Ricochet News

New customs legislation to benefit SA

OCTOBER 14, 2015
New customs legislation to benefit SA

Brand new customs legislation, which the South African Revenue Service (SARS) is expected to implement soon, will bring about a number of trade benefits for the country, says the Commissioner of the Tom Moyane.

“These include greater transparency and predictability of doing business, promoting exports, enhancing business competitiveness and stimulating domestic activity, promoting an environment for SMMEs to flourish, and ultimately making South Africa more globally competitive,” Moyane explained.

He said the changes would have a massive impact on stakeholders as well as the way SARS works and it was therefore important to understand why they were doing it and how it will benefit everyone in the long-term.

In 2003 work on relooking the customs legislation began when it was realised that the Customs and Excise Act of 1964 had not kept pace with the changing focus of customs work.

The reworking of the customs legislation took the form of the Customs Control Act, the Customs Duty Act and the Customs and Excise Amendment Act, which were published in the Government Gazette last July.

“The existing Customs and Excise Act will be renamed to the Excise Duty Act when these Acts become effective. The two Customs Acts will be implemented on a date yet to be determined by our President,” Commissioner Moyane told delegates attending the SA Association of Freight Forwarders (SAAFF) annual conference in Durban.

Moyane said the implementation of the legislation will only occur when the relevant rules, systems and processes are in place.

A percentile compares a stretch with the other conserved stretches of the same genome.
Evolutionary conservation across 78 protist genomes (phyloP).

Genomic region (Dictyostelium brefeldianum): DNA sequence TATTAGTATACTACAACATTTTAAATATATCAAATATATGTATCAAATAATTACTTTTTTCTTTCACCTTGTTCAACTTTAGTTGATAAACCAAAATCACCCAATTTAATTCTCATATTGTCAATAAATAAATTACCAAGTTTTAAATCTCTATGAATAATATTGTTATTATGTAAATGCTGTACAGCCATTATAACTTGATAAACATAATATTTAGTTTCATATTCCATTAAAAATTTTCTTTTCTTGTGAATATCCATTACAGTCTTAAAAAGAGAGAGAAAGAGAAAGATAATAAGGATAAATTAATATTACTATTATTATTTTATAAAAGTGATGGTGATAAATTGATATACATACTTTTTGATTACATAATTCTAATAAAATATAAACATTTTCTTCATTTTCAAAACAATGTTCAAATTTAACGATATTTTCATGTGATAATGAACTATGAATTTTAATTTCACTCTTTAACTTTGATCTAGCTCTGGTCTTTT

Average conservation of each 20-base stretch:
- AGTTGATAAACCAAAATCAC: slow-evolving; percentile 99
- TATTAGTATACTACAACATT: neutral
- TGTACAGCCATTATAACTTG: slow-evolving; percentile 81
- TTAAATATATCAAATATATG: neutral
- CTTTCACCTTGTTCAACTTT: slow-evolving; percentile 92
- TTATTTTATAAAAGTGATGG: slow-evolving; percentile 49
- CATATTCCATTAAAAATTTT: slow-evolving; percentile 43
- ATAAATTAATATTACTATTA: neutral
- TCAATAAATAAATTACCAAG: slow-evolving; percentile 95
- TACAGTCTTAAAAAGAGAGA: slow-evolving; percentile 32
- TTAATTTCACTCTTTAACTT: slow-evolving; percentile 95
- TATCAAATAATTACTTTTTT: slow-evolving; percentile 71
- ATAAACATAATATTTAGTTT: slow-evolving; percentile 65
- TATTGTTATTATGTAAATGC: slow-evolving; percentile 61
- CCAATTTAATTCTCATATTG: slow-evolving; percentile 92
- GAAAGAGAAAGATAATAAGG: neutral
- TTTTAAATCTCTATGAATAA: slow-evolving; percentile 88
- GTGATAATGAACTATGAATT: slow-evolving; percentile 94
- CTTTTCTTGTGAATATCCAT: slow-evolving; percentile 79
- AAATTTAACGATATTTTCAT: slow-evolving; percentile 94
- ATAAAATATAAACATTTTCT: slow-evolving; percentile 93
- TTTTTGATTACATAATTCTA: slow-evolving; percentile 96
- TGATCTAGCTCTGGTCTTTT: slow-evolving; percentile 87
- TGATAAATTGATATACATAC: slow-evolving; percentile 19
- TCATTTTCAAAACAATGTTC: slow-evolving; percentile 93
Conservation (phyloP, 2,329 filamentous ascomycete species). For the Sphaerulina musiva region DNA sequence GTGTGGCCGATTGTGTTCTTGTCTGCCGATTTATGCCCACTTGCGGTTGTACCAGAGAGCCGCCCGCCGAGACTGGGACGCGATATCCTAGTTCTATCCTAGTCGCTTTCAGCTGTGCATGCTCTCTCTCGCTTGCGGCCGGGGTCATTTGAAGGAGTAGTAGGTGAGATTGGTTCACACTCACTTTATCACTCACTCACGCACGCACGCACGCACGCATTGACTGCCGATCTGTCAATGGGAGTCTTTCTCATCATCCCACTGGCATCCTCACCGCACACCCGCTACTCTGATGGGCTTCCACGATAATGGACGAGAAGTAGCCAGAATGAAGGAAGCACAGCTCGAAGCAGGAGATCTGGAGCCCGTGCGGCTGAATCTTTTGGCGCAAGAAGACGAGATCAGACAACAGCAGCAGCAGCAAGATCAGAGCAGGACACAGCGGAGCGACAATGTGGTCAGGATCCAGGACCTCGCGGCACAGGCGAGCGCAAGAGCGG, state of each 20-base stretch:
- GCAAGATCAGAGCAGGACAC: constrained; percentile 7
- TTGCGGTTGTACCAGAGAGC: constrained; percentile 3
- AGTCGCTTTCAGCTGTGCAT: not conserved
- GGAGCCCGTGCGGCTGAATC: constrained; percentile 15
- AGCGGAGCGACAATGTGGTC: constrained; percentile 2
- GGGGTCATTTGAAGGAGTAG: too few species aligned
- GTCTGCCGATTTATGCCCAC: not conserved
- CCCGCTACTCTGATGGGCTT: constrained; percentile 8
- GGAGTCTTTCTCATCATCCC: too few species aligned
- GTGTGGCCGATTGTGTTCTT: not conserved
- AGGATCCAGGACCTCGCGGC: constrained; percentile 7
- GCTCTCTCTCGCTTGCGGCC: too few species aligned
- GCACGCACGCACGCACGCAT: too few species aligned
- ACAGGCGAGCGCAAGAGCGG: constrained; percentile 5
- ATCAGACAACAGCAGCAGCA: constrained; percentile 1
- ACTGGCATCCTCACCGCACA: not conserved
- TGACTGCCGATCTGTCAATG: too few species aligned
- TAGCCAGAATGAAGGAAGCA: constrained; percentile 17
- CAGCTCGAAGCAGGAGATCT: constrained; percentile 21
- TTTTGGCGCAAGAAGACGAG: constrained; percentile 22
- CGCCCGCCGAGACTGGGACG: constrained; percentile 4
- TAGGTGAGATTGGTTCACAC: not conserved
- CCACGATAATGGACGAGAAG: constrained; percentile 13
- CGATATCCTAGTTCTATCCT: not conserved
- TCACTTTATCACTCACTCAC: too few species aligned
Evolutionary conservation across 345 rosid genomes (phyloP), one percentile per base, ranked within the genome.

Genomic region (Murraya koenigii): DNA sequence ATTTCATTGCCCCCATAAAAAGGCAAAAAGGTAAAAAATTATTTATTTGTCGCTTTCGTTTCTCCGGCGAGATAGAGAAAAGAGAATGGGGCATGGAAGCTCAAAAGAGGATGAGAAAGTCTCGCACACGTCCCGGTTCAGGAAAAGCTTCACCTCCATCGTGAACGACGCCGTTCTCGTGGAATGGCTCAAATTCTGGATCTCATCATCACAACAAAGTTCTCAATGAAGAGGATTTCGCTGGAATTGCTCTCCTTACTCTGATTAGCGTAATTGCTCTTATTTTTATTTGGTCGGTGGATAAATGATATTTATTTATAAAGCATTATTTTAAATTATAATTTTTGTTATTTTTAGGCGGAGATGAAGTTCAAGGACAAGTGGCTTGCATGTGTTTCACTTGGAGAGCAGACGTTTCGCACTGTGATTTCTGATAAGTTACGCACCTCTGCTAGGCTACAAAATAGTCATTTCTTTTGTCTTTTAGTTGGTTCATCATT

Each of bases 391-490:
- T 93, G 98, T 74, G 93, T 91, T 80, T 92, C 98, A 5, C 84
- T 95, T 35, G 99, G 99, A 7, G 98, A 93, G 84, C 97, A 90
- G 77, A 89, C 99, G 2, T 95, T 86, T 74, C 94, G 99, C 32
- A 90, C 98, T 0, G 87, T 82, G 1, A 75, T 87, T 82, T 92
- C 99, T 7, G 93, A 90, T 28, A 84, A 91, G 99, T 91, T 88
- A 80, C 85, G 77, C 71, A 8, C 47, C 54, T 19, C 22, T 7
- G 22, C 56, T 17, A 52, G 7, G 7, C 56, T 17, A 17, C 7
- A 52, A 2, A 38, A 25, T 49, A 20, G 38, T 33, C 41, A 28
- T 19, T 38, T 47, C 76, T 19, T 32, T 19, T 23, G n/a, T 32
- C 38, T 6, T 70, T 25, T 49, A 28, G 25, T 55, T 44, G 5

“The new systems, policies and procedures are thus being developed in phases – the first three are registration and licensing, goods reporting and declaration processing. Roll out of the registration and licensing phase will probably begin in the 2016/17 financial year,” he explained.

Each of these three initial phases will also have their own sub-phases, he added.

The Commissioner highlighted the fact that these changes will facilitate trade and investment and not hamper it. “This has been one of the biggest concerns from our clients,” he said.

The changes will have benefits to trade and the country.

SARS also assured industry that it will not implement any aspect of the new legislation without proper consultation.

“We are also aware that one of the biggest concerns of [our] clients is delays at the border post.” He said this had been addressed through the SARS modernisation programme over the past few years.

There are also a number of other initiatives that customs is currently working on to speed up passage through borders, including the Single Window concept. The concept of a Single Window is borne out of the fact that traditional import/export and related regulatory requirements pose a barrier to market entry for international goods.

Illicit economy

Meanwhile, Moyane said the illicit economy continues to be a serious threat to legitimate forms of business and financial activity. It also undermined economic growth and the tax revenue base.

“Illicit economic activities contribute towards many of our social ills e.g. bribery of officials and financial institutions.”